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Esther Leung
BY Esther Leung

Four Steps for Preparing Your Child for Costumes and the Holidays

The end of October is nearly here, which means autumn has really settled in. It also means that seasonal festivals, costumes, holiday parties, and school events are about to take over your calendar (if they haven’t already!)  For a child with special needs, this brings about more changes in the routines that you have been working hard to establish since school started.

School and community activities are a lot of fun. It can bring a lot of excitement, but potentially some anxiety for child and parents!  If you are planning to have your child participate in such activities, there are various things that you can do to help these experiences be as positive as possible.

1. Wardrobe

Certain holidays and themes may require your child to wear a costume or special outfit.

Consider sensory sensitivities

If your child has specific pieces of clothing that he or she will only wear, dress them according to the color theme of the event or holiday. Also, consider dressing them in layers with the clothing that is most comfortable underneath. Many stores also sell comfort clothing that has holiday themes printed on them.


Decorate your stroller, wheelchair or equipment to be inclusive of the theme instead of dressing your child.

Join the fun

You and family members can participate in the costumes and outfits as well. Be sure to show your child the transformation that you and your family members will be going through as well. Showing up unannounced in costume or special attire may be unsettling.

Gradual Exposure

Make sure to expose your child to special costumes a few times before the day they are expected to wear it. It may be a gradual process for them to accept wearing the outfit.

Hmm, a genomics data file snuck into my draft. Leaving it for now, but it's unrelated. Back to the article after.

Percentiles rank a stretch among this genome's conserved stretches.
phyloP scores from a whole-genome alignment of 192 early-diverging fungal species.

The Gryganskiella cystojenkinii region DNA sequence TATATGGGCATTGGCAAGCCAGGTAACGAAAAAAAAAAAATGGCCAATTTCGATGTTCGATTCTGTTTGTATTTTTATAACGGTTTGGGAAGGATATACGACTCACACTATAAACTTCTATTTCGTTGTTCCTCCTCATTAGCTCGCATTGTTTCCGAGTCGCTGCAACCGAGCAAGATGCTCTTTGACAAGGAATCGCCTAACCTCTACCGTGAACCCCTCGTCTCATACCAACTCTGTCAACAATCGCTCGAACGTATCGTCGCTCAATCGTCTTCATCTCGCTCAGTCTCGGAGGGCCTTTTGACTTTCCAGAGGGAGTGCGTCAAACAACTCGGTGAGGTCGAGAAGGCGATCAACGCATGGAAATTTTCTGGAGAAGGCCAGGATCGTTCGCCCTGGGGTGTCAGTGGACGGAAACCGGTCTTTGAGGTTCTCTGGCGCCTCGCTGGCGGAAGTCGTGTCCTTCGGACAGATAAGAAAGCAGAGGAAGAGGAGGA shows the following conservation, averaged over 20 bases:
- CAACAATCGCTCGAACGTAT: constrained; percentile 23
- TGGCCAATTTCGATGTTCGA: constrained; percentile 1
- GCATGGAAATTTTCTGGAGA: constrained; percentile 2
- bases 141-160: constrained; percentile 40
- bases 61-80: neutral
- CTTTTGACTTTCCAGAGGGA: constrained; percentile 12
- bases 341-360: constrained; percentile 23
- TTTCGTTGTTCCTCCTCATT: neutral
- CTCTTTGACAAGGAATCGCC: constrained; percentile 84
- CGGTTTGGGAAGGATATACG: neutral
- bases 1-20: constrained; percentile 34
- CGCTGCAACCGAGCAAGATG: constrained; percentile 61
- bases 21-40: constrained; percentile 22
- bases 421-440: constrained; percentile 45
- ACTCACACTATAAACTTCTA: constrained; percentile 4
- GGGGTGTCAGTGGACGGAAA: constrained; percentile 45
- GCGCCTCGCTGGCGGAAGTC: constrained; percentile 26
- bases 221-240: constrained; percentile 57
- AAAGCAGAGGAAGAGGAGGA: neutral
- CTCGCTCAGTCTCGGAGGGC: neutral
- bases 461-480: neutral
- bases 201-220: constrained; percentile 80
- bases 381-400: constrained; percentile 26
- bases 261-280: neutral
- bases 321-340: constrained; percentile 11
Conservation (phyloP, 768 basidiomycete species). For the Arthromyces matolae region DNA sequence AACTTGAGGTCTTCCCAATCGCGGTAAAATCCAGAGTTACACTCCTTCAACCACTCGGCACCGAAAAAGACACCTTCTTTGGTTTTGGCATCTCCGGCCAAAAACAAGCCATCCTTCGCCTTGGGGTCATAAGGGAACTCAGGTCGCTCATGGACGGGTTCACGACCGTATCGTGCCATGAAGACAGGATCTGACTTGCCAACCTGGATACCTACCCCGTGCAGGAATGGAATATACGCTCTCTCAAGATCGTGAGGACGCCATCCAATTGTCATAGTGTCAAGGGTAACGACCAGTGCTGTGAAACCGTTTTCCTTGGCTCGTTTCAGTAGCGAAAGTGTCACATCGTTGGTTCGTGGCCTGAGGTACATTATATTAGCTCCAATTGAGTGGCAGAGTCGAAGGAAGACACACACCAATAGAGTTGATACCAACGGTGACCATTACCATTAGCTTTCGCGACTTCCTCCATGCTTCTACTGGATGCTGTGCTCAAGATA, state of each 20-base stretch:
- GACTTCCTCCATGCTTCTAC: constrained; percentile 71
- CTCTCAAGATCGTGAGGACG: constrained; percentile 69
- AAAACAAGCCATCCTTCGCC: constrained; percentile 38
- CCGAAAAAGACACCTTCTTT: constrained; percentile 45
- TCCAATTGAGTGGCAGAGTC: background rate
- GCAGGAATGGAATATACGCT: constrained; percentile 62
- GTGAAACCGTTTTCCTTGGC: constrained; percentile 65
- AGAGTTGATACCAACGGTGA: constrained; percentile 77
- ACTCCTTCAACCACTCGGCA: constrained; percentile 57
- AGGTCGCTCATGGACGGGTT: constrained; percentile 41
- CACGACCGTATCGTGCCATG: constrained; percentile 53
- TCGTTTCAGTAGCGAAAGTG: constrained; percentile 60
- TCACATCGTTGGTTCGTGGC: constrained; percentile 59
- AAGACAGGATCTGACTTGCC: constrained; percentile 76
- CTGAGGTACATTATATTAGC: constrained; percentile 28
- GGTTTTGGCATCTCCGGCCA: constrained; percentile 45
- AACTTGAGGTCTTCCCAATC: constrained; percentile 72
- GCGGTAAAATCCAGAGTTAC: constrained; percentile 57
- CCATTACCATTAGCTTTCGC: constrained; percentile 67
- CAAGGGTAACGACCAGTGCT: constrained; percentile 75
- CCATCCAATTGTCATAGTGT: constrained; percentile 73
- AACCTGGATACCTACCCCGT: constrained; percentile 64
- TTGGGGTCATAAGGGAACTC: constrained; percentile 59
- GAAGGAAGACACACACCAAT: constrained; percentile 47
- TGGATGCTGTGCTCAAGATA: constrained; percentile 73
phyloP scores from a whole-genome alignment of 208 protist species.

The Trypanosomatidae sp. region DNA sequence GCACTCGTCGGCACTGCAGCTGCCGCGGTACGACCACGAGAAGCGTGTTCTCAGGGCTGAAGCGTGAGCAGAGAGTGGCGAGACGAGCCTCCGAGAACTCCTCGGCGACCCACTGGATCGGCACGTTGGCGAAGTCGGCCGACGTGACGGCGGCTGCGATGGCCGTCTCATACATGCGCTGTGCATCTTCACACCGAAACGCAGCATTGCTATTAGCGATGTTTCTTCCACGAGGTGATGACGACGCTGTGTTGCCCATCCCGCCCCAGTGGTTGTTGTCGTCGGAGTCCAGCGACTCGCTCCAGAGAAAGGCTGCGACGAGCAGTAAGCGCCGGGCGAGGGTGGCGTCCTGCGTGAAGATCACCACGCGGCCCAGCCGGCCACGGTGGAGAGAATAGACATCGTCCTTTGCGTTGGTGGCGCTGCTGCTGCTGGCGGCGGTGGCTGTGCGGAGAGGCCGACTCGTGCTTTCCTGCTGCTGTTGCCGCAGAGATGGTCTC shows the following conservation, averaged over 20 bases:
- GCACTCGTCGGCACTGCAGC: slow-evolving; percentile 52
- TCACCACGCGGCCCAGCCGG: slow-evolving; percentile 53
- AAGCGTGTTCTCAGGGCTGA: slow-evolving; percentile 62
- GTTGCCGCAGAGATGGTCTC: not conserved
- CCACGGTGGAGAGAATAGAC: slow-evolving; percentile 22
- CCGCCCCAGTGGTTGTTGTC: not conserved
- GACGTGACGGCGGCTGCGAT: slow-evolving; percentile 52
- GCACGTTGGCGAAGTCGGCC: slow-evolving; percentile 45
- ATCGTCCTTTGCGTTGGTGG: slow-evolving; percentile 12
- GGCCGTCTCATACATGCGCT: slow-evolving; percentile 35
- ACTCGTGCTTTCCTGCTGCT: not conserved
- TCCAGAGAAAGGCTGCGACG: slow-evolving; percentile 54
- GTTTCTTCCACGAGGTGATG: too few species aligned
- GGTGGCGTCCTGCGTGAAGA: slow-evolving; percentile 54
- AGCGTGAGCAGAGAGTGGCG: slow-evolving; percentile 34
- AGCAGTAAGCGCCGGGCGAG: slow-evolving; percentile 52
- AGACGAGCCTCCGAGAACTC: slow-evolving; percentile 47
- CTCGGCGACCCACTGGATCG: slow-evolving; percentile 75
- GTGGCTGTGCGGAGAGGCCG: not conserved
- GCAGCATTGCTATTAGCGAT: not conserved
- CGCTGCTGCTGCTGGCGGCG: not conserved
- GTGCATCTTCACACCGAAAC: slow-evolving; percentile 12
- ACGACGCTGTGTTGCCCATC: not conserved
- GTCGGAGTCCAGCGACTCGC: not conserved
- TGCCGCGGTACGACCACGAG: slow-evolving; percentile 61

2. Rehearsal

For activities that only happen once a year, it would be helpful to prepare your child for what to expect. There are many ways this can be done.

Social Stories

Create a social story that details specifics about the event your child is participating in. Include pictures of the people, clothing, and environment related to the activity.


If possible, do a walkthrough a few times before the actual day of the event. You can take them to where the event may be taking place. You can also practice at home.


If your child has a favorite cartoon character, see if there are episodes about the holiday or special event that can help explain the activity.

3. Calendar Countdown

Be sure to use a visual calendar to show your child when a special event may be happening.

4. Environmental Planning

Special events and gatherings often mean more noise, people, and stimulation in general. Be sure to take this into consideration.

  • If possible, time your attendance to when crowds are least busy.
  • Know when and where you are going to arrive and exit the event.
  • Have headphones or baseball caps to help limit the noise and bright lights.
  • If needed, have a GPS or Bluetooth tracking device for large crowded areas. Or some way of identifying your child if you were to get separated.

At the end of the day, all of these holiday activities and special events are meant to be fun, not stressful.  Think about what is manageable for your child and your family. The level of participation your child has can vary – consider his or her readiness, as well as what is happening in your life.  You want it to be successful for all.

Esther Leung

Written on October 25, 2017 by:

Esther Leung is a special needs consultant who has worked with children, youth and families. She has 15 years of experience in a variety of settings including homes, childcare, schools and recreational settings. She now lives in Chicago with her husband and 2 young boys.